“It is not okay to boo someone while they are talking at Town Meeting,” said Markey. “We are not kids. That has to stop.”

Peterson, who was a staunch opponent of two elderly housing developments that the Spring Town Meetings in 2018 and 2019 rejected and also opposes the proposed Hannah’s View Estates subdivision, urged Town Meeting to reject the OSRD Bylaw. He claimed the Planning Board created the bylaw in order to “eliminate zoning.”

“The Residence D District is the only part of town that lacks piped-in water, fire protection or even hydrants,” said Peterson. “We are requesting your support to amend the proposed OSRD Bylaw or outright reject it.”

Peterson said the cluster zoning that would be allowed by OSRD Bylaw is a “major zoning change.” He said locating homes closer together will be a fire hazard for upper Main Street residents.

“It would result in unsafe and possibly unlivable conditions,” Peterson claimed.

Main Street resident Lauren Hurton inquired if the OSRD Bylaw was purposefully created to protect trees and wildlife.

Charville said no.

“The idea is to have every subdivision done in a more intelligent way,” said Charville.

In response to a question about water from Mohawk Lane resident Gail Caputo, Charville said the proposed OSRD Bylaw encourages developers to construct shared water wells and shared wastewater treatment plants. If the Hannah’s View Estates development gets constructed under the existing rules and not the OSRD Bylaw, Charville said, “There would be no shared systems.”

“They would be located next to where the Lynnfield Center Water District’s public wells are now,” said Charville. “You are going to have 15 straws in the ground sucking at the same aquifer. If you adopt this approach, it is going to encourage shared wells that would serve all of the homes instead. You would have one straw in the ground and rather than 15.”

Peterson said he is concerned the OSRD Bylaw would have a negative impact on upper Main Street residents’ private wells.

Patrice Lane resident Patrice Campbell made a motion to indefinitely postpone Article 9. Several residents seconded Campbell’s motion.

“I have read this and I have had headaches for most of the week,” said Campbell. “I have talked to one person who says one thing and I have talked to another person who says another thing. Usually our boards agree before they come to Town Meeting. I think we need to talk about consensus. I very much appreciate what the Planning Board is trying to do. I hope the proponents and opponents will come together to bring something to us in April that is more satisfactory.”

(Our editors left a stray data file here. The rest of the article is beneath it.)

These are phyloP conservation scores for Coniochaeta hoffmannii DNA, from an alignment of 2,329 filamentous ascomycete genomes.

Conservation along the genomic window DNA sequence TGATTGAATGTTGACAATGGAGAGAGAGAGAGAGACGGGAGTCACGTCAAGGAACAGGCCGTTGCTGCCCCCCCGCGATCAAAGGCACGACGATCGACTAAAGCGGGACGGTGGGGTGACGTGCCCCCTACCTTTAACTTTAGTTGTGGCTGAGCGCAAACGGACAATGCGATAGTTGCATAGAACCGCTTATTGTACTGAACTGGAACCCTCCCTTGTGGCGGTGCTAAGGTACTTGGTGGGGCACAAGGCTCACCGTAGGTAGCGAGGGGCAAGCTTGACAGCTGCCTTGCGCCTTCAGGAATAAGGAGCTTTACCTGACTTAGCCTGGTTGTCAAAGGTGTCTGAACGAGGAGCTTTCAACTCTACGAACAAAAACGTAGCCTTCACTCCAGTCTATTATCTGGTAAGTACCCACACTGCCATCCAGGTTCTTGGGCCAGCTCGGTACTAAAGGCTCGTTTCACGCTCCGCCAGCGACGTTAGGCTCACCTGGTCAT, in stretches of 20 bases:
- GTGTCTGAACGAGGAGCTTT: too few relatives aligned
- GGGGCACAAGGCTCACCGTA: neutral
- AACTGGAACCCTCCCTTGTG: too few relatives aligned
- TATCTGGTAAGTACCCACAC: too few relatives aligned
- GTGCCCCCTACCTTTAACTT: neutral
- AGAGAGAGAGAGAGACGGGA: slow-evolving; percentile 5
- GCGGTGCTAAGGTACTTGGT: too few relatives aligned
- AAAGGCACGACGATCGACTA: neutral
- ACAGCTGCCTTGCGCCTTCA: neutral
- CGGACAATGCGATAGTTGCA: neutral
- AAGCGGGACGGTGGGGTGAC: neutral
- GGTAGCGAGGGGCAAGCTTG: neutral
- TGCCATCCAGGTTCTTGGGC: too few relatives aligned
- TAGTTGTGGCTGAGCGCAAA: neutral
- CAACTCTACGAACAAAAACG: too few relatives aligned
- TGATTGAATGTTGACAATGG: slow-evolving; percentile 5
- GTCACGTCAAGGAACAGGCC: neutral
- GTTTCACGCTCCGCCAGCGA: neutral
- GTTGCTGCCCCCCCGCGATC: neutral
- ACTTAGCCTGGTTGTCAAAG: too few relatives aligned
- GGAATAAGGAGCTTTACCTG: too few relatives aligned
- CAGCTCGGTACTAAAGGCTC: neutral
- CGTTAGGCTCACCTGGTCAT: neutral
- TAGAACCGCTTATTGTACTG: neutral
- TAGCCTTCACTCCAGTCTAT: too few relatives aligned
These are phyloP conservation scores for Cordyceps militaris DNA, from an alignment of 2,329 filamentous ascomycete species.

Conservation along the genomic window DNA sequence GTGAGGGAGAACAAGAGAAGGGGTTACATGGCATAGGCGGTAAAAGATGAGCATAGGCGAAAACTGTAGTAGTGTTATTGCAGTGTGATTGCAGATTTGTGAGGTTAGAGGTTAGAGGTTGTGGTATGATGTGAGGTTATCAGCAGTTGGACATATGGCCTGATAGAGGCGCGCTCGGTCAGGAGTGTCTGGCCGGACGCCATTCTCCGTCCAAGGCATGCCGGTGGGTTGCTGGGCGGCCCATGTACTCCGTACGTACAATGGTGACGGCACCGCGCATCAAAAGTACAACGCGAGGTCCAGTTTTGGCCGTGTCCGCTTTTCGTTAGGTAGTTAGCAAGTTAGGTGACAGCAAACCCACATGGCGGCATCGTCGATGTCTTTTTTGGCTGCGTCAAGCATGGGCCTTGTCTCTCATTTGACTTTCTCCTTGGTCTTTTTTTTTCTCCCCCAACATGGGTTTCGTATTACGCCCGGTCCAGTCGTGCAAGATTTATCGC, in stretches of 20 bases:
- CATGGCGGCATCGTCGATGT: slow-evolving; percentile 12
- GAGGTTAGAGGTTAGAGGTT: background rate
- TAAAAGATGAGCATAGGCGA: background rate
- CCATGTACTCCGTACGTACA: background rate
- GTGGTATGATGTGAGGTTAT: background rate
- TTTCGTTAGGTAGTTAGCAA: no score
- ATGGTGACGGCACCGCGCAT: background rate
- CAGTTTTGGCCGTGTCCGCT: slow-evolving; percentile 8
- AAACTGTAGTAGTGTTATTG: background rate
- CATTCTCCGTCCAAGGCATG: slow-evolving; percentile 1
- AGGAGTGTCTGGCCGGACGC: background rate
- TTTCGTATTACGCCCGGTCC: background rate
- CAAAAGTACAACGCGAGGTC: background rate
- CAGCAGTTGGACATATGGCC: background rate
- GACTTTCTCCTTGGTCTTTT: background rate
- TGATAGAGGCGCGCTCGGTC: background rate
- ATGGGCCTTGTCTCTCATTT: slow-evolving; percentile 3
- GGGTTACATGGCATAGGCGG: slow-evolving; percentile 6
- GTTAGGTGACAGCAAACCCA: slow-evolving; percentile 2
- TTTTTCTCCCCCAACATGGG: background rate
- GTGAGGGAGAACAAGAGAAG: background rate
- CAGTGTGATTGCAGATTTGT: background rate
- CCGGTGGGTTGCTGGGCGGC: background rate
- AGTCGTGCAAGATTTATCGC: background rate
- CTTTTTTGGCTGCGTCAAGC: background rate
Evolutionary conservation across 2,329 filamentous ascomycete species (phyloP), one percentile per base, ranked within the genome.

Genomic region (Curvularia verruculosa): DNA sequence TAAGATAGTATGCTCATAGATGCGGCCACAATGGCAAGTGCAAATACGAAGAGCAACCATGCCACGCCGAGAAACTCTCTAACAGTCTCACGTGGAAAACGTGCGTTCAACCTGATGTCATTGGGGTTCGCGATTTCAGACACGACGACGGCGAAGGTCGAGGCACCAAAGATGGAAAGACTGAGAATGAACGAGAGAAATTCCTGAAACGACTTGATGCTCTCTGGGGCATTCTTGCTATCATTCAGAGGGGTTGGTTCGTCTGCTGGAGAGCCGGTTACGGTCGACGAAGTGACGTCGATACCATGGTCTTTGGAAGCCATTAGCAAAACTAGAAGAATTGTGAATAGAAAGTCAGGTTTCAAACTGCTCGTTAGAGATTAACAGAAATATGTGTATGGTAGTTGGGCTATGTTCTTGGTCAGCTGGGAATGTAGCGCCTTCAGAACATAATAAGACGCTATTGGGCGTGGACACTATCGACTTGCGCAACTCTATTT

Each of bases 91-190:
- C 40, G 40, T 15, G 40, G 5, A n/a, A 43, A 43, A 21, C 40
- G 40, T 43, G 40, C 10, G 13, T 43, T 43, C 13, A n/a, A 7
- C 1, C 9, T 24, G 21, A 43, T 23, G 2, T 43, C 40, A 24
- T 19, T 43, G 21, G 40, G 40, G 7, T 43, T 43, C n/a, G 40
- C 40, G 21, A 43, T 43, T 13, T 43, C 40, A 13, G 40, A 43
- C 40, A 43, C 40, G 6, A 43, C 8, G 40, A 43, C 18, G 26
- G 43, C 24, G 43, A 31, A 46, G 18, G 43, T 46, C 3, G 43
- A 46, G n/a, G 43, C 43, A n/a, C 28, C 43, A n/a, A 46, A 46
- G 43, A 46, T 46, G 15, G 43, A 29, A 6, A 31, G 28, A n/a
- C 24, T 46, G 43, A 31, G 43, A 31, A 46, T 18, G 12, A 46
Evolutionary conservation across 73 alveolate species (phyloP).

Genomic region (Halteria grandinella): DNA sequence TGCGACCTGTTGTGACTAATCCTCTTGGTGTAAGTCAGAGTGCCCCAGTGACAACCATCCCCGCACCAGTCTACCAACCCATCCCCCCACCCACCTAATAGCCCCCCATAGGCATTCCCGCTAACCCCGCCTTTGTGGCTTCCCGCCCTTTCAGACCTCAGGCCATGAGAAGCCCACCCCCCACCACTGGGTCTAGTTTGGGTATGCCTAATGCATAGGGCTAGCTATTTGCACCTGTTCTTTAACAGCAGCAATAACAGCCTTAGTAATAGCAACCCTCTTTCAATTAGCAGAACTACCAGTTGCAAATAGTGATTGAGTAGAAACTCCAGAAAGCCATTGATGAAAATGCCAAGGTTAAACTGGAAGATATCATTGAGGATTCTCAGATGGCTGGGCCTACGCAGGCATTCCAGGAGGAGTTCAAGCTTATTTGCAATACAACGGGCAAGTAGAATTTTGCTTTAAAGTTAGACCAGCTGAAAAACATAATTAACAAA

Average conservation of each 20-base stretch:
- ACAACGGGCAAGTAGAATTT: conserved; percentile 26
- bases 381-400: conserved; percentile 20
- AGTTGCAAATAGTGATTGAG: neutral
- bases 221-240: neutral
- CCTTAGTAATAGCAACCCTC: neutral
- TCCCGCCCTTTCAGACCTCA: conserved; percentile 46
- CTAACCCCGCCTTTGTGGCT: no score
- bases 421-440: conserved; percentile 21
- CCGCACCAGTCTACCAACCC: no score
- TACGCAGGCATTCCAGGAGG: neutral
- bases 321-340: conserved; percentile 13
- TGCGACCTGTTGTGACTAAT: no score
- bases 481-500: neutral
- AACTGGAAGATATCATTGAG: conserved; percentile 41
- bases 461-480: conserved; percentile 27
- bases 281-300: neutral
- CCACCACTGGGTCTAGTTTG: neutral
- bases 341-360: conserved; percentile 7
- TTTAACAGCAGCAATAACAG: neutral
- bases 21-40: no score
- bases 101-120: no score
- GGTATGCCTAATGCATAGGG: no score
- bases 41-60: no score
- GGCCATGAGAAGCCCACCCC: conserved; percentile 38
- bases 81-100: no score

Cranberry Lane resident Page Wilkins urged Town Meeting to reject Campbell’s motion and approve the OSRD Bylaw. She recalled that she attended a number of Planning Board meetings when the Tuttle Lane subdivision was being discussed, and said she was disappointed to learn that the developer had the right to clear-cut trees. She and several of her neighbors worked to preserve some trees at the development, but not all of them.

“What this town needs are options and we don’t have any options,” said Wilkins. “If we postpone this and don’t vote to allow an option, we are going to be stuck with the same thing that everybody complains about. When the trees fell on Summer Street, people were saying, ‘How could our town let this happen?’ The town didn’t have any choice and now everybody is complaining they have a choice. If we postpone this, we are not going to have any tools in our toolkit.”

Main Street resident Patrick Sullivan encouraged Town Meeting to indefinitely postpone the OSRD Bylaw.

“We have to get it right,” said Sullivan.

After the discussion, Town Meeting voted to indefinitely postpone Article 9. A large number of attendees left the meeting after the OSRD Bylaw discussion concluded and before Article 10 was discussed.

Charville told the Villager he was disappointed in Town Meeting’s vote.

“It is to the town’s detriment in the near-term that Town Meeting indefinitely postponed Article 9,” said Charville. “Developers are aware of what we are doing and one put in a preliminary subdivision plan three days ago in order to get under the wire and do things the old way. That will be a detriment to the town’s environment. Going forward, we have to see what the majority of the Planning Board wants to do in terms of bringing an effort like this back to Town Meeting.

“But I have got to think given the apparent significance of opposition at Town Meeting to doing it any way other than the old way, I highly doubt we will bring an article like this back again,” he continued.